I will start with William Wilberforce.  I do so simply because my wife and I just finished re-watching the movie Amazing Grace (released in 2006) which is based on Wilberforce particularly on his fight for the abolition of slave trade in Great Britain.  If you have high-speed internet, you can watch this movie for FREE online.

 

Eric Metaxas as well as John Piper wrote wonderful biographies on William Wilberforce.  I highly commend them to you.  The one by Metaxas is entitled, Amazing Grace:  William Wilberforce and the Heroic Campaign to End Slavery.  Piper’s is entitled, Amazing Grace in the Life of William Wilberforce.  I hope you will get a copy of one or both of these for yourself.

William Wilberforce was a man of great courage, tenacity and endurance.  Though there were discouraging moments in his life when he would have been tempted to give up the “fight,” he courageously kept on fighting for his cause and the Lord granted him success in the end.  He was blessed to have people like John Newton by his side encouraging him to keep going.  The move to abolish slave trade was near and dear to Newton’s heart as well. For many years, he was the captain of an African slave ship.  He lived a very grotesque life steeped in sin.  But by the grace of God, he was later converted and became a minister of the very gospel he once despised.  He authored the famous hymn, Amazing Grace whose melody (some believe) was taken from a West African sorrow chant which some of the slaves on Newton’s ship would have sung.  Watch Wintley Phipps talk about that in this video below:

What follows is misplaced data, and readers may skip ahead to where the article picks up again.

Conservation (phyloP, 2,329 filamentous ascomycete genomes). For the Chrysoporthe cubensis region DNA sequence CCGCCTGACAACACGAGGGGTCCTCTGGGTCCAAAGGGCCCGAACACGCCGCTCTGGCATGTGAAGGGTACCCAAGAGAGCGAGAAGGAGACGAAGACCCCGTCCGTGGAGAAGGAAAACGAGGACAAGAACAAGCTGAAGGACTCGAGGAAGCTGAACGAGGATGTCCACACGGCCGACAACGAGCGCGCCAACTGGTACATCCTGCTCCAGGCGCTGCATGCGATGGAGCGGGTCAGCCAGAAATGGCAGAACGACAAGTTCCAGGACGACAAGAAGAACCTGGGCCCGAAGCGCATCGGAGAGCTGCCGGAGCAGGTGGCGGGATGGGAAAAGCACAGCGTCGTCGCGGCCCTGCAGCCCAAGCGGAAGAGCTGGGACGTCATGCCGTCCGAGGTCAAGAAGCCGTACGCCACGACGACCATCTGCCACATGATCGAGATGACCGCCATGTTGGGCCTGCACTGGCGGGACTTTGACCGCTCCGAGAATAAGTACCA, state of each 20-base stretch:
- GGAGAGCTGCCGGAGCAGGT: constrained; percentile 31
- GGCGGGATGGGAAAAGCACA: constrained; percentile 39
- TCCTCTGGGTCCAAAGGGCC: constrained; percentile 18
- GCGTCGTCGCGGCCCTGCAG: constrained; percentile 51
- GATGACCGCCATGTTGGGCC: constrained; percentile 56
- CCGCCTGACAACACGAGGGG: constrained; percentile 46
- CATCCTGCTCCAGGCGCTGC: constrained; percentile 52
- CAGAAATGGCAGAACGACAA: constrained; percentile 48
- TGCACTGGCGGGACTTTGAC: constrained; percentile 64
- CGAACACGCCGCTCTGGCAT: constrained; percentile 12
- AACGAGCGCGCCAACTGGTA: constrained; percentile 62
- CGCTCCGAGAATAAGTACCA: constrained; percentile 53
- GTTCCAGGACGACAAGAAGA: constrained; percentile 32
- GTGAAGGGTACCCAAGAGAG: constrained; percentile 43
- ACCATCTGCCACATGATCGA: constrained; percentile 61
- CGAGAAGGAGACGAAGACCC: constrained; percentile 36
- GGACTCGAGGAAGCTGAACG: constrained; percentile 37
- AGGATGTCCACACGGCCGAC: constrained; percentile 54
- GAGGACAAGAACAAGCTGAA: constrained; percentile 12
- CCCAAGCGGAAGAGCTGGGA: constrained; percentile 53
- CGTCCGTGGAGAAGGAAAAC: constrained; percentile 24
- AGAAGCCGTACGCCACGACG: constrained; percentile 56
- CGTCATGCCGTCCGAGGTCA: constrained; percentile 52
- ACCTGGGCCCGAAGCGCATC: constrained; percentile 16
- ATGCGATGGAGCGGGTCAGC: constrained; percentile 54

Kevin DeYoung blogged on William Wilberforce and concluded his post with the following words:

In Revelation 13 John warns of a terrible beast who is allowed to make war on God’s people. Saints will be taken captive and destroyed. That’s the reality John outlines in verse 10. But the response to such antagonism is not to retreat but to entrench. “Here is a call for the endurance and the faith of the saints.” Some of us may be called to accomplish great things in the cause of Christ like Wilberforce.  Others will be called to endure great trials and suffering and even persecution on account of Christ.  All of us, in a world often unfriendly and unsympathetic to genuine Christian faith, are called to perseverance and faithfulness. There is no hope, no holiness, and no influence without it.

Praise the Lord for His amazing grace given to us through Jesus Christ.

Amazing grace! How sweet the sound,
That saved a wretch like me!
I once was lost, but now am found,
Was blind, but now I see.

‘Twas grace that taught my heart to fear,
And grace those fears relieved;
How precious did that grace appear,
The hour I first believed!

Through many dangers, toils and snares,
I have already come;
‘Tis grace has brought me safe thus far,
And grace will lead me home.